Friday, 30 July 2004

Music Tips 7

New Songs:

Mary J Blige - Love & Life Intro
Art Garfunkel - Mrs Robinson
Watershed - Indigo Girl
Kruder & Dorfmeister - Heroes
Nelly ft. Kelly Rowland - Dilemma

Featured Artist of the Week: Eurythmics

Monday, 26 July 2004


...Sorry Désirée...

Music Tips 6

Again late, but better late than never:

Paul McCarthy - Maybe I'm amazed
Nina Simone - Sinnerman
Ennio - Morricone - Theme from The Mission
The Eagles - Seven Bridges Road (live)
Al Green - Ain't no Sunshine

Artist of the Week: Nelly Furtado


I don't have to tell my dear readers that the Dutch minister of Foreign Affairs (short = M) visited Albania on his Balkan tour last Thursday and Friday, since they all read newspapers and watch the news (LOL). It was a successful meeting though, but cost us a lot of stress and work. M's schedule was very tight, so there was not much room to manoeuvre and to leave options open, all had to be arranged. The hotel, the restaurant, meetings with the opposition and civil society, the prime minister and the Albanian minister of FA, the signing of a treaty on double taxes, the transport, his security and more (in the end even his toothpaste and shaving foam as his suitcase was still in Belgrade). This not only for him, but also for his entourage: spokesperson, PA, DGPA, DGSE, DGSE/WB, Political Assistant and security. No idea if the DGs were really necessary and if they even said something, but it's procedure and protocol, so was probably useful. ;)
It was nice to organise though and M was nice as well. The thing that wasn't was the fact that you had to wear a suit all day. An sich for me not a problem as I do it often, but not in these temperatures. When we brought M to the plane, we had to wait and see if the plane really took off, before we were allowed to leave (protocol...). It was a bloody +30C on the middle of the airport with no shade at all! The drive to the airport was also nice: a long line of Mercedesses and 3 police cars up front clearing the road and stopping all other (upcoming) traffic. Nice to have witnessed such an event as well.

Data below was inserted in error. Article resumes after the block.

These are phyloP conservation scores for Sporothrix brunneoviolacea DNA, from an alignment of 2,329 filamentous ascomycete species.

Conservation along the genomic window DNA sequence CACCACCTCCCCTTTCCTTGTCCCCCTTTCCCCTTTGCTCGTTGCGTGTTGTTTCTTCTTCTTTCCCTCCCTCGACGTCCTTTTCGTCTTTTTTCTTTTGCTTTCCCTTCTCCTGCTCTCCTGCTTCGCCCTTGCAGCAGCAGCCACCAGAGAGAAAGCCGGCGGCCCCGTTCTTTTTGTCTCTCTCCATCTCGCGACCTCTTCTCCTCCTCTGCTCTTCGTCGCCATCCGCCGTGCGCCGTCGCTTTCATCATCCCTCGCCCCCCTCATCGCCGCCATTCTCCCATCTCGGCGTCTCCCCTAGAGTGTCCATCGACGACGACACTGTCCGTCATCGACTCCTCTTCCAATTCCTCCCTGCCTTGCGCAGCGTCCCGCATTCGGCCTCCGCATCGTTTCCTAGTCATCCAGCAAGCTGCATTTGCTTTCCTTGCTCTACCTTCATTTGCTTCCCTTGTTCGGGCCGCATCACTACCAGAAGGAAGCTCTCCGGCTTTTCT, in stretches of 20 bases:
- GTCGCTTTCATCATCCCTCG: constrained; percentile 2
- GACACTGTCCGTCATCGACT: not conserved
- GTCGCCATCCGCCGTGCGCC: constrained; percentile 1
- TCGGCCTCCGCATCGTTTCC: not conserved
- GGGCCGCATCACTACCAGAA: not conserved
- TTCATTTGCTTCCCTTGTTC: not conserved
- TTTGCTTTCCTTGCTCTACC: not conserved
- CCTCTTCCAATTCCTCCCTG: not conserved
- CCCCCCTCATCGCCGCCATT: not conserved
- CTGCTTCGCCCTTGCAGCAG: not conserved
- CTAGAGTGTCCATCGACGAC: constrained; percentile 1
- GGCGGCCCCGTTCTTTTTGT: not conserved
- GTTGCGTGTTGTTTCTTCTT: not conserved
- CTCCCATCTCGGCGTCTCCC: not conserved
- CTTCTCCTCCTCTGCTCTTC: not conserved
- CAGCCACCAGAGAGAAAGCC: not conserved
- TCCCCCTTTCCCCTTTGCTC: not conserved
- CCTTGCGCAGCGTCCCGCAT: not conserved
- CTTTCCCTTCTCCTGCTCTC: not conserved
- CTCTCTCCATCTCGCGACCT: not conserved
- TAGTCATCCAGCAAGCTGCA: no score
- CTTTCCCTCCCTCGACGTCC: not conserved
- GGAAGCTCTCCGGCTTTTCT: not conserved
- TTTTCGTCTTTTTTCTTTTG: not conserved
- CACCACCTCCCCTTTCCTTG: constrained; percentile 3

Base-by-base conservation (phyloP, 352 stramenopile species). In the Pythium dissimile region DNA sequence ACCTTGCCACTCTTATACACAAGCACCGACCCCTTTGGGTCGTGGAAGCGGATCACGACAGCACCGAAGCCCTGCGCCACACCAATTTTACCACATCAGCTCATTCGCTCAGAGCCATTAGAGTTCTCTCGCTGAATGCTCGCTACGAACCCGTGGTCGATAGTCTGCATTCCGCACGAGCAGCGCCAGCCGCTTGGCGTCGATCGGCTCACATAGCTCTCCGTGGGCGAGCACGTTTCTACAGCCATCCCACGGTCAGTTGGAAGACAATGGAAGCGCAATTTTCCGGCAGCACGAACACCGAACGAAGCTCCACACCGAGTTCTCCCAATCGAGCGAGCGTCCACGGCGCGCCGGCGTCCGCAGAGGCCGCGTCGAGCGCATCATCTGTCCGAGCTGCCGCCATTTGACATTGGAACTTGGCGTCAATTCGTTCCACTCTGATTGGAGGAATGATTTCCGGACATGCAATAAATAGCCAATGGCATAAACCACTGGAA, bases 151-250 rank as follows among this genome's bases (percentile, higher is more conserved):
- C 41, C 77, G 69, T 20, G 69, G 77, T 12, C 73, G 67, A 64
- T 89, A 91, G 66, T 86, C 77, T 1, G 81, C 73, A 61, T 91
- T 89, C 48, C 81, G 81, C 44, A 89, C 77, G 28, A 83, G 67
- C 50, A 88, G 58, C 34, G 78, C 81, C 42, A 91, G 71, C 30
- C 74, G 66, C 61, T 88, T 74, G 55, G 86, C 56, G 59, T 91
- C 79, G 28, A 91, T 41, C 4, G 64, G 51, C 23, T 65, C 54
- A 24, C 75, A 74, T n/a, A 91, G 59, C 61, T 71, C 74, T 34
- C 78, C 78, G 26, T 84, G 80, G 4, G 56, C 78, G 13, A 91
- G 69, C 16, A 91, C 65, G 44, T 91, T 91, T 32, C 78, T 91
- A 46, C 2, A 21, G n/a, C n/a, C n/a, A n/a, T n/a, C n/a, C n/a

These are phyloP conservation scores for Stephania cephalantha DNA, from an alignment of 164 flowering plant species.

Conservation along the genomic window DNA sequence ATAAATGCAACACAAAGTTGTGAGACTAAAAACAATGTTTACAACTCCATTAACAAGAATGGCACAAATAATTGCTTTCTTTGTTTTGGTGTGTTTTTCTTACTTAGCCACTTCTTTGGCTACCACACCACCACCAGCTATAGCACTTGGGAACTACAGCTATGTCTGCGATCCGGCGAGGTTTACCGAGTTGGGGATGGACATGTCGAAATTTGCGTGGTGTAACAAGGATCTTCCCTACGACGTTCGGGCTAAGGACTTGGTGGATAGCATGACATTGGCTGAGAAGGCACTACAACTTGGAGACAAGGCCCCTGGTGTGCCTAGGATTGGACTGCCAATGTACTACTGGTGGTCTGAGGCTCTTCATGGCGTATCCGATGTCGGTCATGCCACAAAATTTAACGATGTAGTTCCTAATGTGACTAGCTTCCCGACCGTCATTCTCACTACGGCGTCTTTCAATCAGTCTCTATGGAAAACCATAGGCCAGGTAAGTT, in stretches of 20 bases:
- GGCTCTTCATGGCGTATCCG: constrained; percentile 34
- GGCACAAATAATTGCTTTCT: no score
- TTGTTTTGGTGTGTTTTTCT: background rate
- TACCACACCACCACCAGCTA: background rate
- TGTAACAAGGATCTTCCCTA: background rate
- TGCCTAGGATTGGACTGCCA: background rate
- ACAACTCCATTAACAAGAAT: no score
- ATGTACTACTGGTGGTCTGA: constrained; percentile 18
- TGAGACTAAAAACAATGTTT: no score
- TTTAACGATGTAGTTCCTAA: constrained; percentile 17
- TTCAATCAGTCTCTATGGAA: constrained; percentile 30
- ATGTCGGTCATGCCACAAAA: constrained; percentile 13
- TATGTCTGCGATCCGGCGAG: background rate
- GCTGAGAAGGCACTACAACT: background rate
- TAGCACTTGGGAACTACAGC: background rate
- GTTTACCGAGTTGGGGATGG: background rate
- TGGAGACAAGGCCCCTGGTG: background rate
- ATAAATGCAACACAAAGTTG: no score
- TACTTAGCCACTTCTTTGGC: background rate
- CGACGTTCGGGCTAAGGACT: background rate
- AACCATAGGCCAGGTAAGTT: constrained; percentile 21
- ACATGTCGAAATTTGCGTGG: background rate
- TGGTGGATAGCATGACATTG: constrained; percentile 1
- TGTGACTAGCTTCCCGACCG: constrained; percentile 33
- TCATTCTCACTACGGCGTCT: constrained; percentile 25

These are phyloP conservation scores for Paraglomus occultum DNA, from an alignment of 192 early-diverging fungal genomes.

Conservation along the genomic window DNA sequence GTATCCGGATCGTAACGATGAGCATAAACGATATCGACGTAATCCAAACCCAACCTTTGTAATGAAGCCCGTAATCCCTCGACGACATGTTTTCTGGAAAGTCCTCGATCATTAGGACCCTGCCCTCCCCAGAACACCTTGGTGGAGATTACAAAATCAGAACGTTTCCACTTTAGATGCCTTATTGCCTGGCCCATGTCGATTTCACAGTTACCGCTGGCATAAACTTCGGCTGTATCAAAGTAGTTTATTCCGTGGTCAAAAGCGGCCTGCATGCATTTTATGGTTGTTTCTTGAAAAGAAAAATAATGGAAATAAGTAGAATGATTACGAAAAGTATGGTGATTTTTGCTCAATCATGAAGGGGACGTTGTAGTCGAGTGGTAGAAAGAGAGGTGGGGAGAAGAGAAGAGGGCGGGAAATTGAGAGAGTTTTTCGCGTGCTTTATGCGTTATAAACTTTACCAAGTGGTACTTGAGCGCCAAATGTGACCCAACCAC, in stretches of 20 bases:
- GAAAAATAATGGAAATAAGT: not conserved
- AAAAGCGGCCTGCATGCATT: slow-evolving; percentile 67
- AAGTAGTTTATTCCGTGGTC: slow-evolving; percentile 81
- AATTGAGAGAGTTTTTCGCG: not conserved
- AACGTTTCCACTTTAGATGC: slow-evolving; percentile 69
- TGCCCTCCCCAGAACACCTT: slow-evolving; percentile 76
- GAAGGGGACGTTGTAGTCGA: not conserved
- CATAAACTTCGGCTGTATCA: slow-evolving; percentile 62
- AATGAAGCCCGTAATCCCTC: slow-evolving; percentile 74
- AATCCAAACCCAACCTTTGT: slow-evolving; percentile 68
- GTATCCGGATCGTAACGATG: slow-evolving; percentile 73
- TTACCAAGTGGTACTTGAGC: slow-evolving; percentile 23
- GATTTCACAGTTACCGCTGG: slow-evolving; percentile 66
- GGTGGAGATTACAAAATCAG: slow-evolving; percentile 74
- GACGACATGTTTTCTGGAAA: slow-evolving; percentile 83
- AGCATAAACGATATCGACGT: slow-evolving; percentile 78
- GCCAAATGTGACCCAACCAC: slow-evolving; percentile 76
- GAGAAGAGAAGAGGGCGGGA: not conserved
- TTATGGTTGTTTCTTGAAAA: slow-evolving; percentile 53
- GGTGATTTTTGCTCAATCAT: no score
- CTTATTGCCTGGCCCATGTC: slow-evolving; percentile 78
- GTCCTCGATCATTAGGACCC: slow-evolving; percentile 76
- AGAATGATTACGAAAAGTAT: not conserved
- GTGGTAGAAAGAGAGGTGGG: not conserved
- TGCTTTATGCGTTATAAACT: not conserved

The Weekend

We closed the embassy early on Friday after the minister left. In the evening I had a "date" with one of the few beautiful blondes in Tirana (most are fake blondes and not nice) who works for the European Commission. She is here for a longer time already, so could tell me a bit more about the city and where to go. She has a bit problems with her nationality though. The name "Von Hohenlohe" would perfectly go with German nobility, which she is, but she has lived the past 7 or 8 years in France, before that around the world and she is quarter Spanish. Quite confusing, but she does speak her languages! We had a great time though, as she can oppose me, which I need once in a while. Seems that so far only German women succeed in doing that. Strange... On Saturday we met again at the pool of a very expensive hotel (I am not a member, but with bluffing and showing businesscards you get quite far) and enjoyed the time getting some sun and swimming. In the evening I had a birthday party of Elga, our translator and more at the embassy. At a resort with pool on a hill overlooking the city. It was great, lot's of food and drinks, a good DJ (although maybe a bit too much Albanian dance?) and a superb atmosphere. I danced till 1.30am and when I got home I was so tired that I slept till 1pm. Sunday was a lazy day with doing lots of nothing and reading. In the evening had dinner with a German friend and went to the Historical Museum to listen to a classical concert. Now back to work and tomorrow morning at 5.30am driving to the border, to pick up my parents who will visit me for around 2 weeks and drove down here by car.